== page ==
– Doreen Pearson, Stanton House Inn
Ms Alban replied that the Pearson’s zone, R20, the church could demolish the Mead House and subdivide the lot and build six houses.
Mr. Heagney said the neighborhood already features commercial uses, including Stanton House Inn and a doctor’s office across the street.
Pearson said she and her husband provided all the landscape screening along the property line and the church’s lights shine through the windows of their home.
The commission closed the item, but did not vote on it.
Next the commission considered the final site plan and special permit that would green light the Abilis Coffee for Good coffee shop.
Heagney said the coffee shop would provide vocational training in restaurant and service business, in both the kitchen and dining area. A 42-seat dining room is proposed.
He said there are over 70 parking spaces available at any given time on the site, and parking for the office workers would be assigned.
A handicapped lift would be added to the back of the building.
“Even with Coffee for Good there would be at least 50 spaces available at any time,” Heagney said, adding that during warm weather they would like to provide outdoor dining, but that at any given time there would be no more than 42 seats.
At the previous P&Z meeting there was concern about how much vehicular traffic would be added to the busy intersection of Maple and Putnam Ave.
“Would your client consider phasing it in?” Ms Alban asked. “Rather than do the 42 seats up front, you start with say, 20, and see how that goes and whether the neighborhood absorbs it well.”
Abilis director Amy Montamuro said her organization had been planning a two-month soft opening anyway, and that they had hoped people going to AA meetings and parents dropping off for the pre-schools would come for coffee.
“Good,” said Ms Alban, adding that any “hiccup” could be fixed during the soft opening.
“We want to train as many people as possible,” said Deb Rogan, executive director of Coffee for Good. “We will have 12 employment hours every day and 10 customer hours.”
Rogan said there were 6 employment days a week, which start at 7:30am to include a half hour set up before an 8:00am opening, and 1-1/2 hours at the end of the day for deep clean and prep for next day.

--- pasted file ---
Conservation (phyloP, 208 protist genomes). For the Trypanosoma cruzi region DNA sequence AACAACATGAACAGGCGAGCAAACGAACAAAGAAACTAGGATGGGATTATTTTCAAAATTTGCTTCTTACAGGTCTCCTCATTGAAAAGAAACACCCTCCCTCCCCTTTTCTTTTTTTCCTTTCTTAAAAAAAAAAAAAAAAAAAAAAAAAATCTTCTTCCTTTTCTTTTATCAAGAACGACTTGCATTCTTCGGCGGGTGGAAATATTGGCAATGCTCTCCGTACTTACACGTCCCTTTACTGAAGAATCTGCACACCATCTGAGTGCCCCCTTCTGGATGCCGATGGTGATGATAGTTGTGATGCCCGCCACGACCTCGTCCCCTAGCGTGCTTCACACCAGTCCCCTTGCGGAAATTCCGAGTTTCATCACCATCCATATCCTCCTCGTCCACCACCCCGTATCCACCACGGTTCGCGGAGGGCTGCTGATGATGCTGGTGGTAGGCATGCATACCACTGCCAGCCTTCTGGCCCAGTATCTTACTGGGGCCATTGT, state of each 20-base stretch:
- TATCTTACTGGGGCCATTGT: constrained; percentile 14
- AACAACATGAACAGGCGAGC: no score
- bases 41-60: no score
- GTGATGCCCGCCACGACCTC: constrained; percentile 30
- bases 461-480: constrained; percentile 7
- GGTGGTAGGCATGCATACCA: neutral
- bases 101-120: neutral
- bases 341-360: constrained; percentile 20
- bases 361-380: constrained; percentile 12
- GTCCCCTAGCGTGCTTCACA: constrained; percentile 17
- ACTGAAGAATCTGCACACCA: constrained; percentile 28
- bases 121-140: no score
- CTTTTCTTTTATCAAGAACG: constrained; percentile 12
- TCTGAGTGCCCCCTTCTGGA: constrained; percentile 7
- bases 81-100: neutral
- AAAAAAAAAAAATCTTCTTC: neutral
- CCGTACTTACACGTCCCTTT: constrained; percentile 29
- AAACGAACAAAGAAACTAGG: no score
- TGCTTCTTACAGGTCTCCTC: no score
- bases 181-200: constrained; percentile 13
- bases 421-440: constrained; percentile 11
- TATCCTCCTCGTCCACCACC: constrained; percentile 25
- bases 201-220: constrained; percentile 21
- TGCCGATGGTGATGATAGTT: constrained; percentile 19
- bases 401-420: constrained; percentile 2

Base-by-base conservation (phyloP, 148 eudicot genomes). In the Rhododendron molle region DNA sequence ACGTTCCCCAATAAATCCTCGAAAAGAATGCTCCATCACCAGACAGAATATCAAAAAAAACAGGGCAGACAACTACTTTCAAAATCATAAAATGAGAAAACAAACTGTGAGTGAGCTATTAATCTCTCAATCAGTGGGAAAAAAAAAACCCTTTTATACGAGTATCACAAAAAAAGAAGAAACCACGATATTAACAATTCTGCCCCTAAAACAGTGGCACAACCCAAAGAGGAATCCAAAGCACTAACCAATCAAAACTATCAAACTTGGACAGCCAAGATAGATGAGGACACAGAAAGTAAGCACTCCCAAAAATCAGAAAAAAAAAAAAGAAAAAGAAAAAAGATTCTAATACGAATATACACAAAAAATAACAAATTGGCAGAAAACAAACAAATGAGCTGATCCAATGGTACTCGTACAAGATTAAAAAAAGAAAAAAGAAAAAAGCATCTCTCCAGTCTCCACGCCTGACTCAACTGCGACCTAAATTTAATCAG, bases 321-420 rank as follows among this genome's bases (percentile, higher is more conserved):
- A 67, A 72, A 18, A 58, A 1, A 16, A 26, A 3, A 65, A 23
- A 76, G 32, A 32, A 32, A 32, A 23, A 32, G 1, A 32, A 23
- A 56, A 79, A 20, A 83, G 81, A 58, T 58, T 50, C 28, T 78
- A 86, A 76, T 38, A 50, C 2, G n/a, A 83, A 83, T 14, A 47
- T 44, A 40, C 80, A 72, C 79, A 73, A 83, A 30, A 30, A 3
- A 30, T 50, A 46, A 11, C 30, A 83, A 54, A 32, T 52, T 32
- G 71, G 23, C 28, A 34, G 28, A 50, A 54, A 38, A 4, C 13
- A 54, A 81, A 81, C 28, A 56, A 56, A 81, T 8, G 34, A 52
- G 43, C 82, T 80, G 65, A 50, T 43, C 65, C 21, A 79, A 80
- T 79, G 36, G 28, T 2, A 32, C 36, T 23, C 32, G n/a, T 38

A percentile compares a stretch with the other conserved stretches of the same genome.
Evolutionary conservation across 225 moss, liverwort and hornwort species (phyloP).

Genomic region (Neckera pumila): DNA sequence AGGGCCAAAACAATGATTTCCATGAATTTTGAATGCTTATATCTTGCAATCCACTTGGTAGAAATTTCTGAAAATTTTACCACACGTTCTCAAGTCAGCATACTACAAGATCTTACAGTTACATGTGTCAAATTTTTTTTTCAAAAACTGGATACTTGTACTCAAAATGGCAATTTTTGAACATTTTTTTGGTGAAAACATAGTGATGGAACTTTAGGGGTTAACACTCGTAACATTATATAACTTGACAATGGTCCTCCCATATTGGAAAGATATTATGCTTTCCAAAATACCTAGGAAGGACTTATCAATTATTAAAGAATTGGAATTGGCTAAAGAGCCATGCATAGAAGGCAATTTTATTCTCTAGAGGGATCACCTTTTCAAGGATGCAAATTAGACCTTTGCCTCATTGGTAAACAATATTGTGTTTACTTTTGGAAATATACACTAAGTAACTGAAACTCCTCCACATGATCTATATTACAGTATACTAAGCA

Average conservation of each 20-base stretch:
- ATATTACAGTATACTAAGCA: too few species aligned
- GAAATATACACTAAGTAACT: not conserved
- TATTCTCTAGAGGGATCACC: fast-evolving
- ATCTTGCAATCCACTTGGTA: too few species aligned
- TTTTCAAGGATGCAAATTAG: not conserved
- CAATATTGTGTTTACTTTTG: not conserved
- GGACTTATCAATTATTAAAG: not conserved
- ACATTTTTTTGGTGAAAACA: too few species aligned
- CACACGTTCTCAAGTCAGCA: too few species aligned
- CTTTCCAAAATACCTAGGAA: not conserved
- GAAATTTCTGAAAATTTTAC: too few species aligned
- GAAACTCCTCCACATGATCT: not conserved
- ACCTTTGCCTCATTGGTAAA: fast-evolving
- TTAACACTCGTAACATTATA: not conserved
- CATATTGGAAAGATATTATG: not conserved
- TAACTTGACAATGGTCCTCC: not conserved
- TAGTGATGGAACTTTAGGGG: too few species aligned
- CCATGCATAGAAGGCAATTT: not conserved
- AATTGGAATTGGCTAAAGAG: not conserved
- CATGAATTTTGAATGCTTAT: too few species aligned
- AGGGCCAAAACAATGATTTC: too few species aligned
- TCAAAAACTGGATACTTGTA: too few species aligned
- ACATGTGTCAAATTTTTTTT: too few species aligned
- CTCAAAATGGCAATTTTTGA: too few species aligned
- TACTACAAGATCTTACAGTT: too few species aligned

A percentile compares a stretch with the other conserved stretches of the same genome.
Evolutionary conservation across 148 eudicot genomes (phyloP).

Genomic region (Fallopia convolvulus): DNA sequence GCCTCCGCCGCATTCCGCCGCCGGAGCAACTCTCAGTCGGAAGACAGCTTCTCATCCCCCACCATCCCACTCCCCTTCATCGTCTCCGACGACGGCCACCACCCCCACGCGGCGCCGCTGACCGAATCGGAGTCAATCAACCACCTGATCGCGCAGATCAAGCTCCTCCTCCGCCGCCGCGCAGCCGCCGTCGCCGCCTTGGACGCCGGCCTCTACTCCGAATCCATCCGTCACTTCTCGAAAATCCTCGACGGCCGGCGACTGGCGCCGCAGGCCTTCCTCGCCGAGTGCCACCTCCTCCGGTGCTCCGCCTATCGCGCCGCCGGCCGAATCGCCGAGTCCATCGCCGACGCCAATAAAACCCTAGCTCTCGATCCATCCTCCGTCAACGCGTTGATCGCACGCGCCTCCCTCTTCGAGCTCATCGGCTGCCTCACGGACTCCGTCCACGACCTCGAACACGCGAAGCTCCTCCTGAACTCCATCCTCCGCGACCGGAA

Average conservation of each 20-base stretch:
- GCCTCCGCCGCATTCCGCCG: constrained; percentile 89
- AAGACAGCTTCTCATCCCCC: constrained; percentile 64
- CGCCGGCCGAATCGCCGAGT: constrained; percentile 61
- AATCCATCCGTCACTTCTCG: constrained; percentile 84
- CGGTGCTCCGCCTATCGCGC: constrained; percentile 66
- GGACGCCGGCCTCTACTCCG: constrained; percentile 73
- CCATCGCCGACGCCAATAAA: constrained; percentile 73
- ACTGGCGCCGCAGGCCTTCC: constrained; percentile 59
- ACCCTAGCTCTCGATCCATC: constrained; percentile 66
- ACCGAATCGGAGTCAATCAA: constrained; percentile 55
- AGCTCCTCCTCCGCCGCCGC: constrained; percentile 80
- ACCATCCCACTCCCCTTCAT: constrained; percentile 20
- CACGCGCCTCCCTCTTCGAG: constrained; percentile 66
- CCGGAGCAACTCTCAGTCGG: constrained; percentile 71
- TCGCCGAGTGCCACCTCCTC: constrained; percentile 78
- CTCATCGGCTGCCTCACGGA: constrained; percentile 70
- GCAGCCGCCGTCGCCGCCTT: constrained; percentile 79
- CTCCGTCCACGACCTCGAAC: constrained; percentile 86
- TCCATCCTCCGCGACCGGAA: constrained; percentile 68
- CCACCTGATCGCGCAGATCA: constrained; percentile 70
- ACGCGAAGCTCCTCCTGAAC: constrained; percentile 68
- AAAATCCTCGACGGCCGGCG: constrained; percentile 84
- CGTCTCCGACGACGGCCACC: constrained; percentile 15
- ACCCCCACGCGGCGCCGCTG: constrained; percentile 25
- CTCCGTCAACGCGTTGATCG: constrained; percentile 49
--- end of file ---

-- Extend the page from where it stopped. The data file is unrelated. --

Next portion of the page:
The 12-hour work day breaks down to 4 shifts of 3-hours each, which is an optimum working time for Abilis trainees. Initially there would be roughly three trainees per shift and extra supervision.
“We have 6 employment days, which allows us to train 24 people in a week,” Rogan said.
Ashley Cole of Hillside Road urged the commission to approve the application, noting that the coffee shop would foster community and provide the type of gathering place that people want and need.
“Second Congregational has embarked on a wonderful fresh effort to revitalize and repurpose the Mead House.
Coffee for Good hits all the right notes.
It helps train and employ some of our most vulnerable citizens. It brings new relevance to an institution that has been in Greenwich for centuries.” – Ashley Cole
Alan Gunzburg from the First Selectman’s Advisory Committee for People With Disabilities listed the benefits of Coffee for Good to the people who would work there.
“There are reductions in the safety net, including food stamps and benefits. Unemployment is high,” Gunzburg said. “There is no program like Coffee for good on the east coast. Without skills and training, mentoring and places like this where people can learn skills and build a resume, jobs will never come about.”
Mrs. Pearson, of 64 Maple Ave asked that the church add landscaping and fencing for visual screening.
Mr. Heagney said steps had been taken to remove invasive bamboo. “You have to keep at it. We would control it as a condition of approval. It can take years to eliminate,” he said.
“Now that the bamboo is removed we have every car shining into our windows,” Pearson said.
Mr. Heagney said the church would be willing to add screening as a condition of approval.
At the end of discussing and public hearing the commission closed the item, though they did not vote on either item.
The chair noted that the applicant indicated they would proceed with their application even if they do not receive approval for the HO.